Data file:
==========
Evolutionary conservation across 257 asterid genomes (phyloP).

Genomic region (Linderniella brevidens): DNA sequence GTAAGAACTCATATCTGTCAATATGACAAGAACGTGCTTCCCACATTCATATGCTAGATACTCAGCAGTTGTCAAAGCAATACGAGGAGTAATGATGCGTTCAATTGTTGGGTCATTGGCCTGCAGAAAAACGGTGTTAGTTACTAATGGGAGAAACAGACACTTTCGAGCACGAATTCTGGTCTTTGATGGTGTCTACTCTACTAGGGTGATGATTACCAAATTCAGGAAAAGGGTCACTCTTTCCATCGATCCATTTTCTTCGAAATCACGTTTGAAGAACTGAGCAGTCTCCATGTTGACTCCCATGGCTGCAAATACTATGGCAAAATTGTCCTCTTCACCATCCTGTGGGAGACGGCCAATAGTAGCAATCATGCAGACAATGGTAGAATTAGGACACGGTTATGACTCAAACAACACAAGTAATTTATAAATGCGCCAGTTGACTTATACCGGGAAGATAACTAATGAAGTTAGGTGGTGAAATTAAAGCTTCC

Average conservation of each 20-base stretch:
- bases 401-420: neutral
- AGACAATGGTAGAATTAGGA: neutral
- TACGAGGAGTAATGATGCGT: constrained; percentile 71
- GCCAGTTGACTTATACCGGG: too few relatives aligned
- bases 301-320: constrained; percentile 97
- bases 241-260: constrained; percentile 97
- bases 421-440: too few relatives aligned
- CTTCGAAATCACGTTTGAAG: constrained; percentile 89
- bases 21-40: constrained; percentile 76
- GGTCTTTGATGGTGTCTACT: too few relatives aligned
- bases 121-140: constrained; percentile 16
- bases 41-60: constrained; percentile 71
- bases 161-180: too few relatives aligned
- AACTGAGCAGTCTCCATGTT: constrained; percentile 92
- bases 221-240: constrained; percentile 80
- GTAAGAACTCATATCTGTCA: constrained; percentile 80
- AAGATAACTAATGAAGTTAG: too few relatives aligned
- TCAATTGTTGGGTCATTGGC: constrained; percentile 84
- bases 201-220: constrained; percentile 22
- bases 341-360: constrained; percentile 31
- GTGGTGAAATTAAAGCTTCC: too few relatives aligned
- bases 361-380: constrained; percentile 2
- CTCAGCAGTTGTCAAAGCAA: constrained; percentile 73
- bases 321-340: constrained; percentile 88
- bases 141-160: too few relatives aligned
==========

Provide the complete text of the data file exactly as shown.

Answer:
Evolutionary conservation across 257 asterid genomes (phyloP).

Genomic region (Linderniella brevidens): DNA sequence GTAAGAACTCATATCTGTCAATATGACAAGAACGTGCTTCCCACATTCATATGCTAGATACTCAGCAGTTGTCAAAGCAATACGAGGAGTAATGATGCGTTCAATTGTTGGGTCATTGGCCTGCAGAAAAACGGTGTTAGTTACTAATGGGAGAAACAGACACTTTCGAGCACGAATTCTGGTCTTTGATGGTGTCTACTCTACTAGGGTGATGATTACCAAATTCAGGAAAAGGGTCACTCTTTCCATCGATCCATTTTCTTCGAAATCACGTTTGAAGAACTGAGCAGTCTCCATGTTGACTCCCATGGCTGCAAATACTATGGCAAAATTGTCCTCTTCACCATCCTGTGGGAGACGGCCAATAGTAGCAATCATGCAGACAATGGTAGAATTAGGACACGGTTATGACTCAAACAACACAAGTAATTTATAAATGCGCCAGTTGACTTATACCGGGAAGATAACTAATGAAGTTAGGTGGTGAAATTAAAGCTTCC

Average conservation of each 20-base stretch:
- bases 401-420: neutral
- AGACAATGGTAGAATTAGGA: neutral
- TACGAGGAGTAATGATGCGT: constrained; percentile 71
- GCCAGTTGACTTATACCGGG: too few relatives aligned
- bases 301-320: constrained; percentile 97
- bases 241-260: constrained; percentile 97
- bases 421-440: too few relatives aligned
- CTTCGAAATCACGTTTGAAG: constrained; percentile 89
- bases 21-40: constrained; percentile 76
- GGTCTTTGATGGTGTCTACT: too few relatives aligned
- bases 121-140: constrained; percentile 16
- bases 41-60: constrained; percentile 71
- bases 161-180: too few relatives aligned
- AACTGAGCAGTCTCCATGTT: constrained; percentile 92
- bases 221-240: constrained; percentile 80
- GTAAGAACTCATATCTGTCA: constrained; percentile 80
- AAGATAACTAATGAAGTTAG: too few relatives aligned
- TCAATTGTTGGGTCATTGGC: constrained; percentile 84
- bases 201-220: constrained; percentile 22
- bases 341-360: constrained; percentile 31
- GTGGTGAAATTAAAGCTTCC: too few relatives aligned
- bases 361-380: constrained; percentile 2
- CTCAGCAGTTGTCAAAGCAA: constrained; percentile 73
- bases 321-340: constrained; percentile 88
- bases 141-160: too few relatives aligned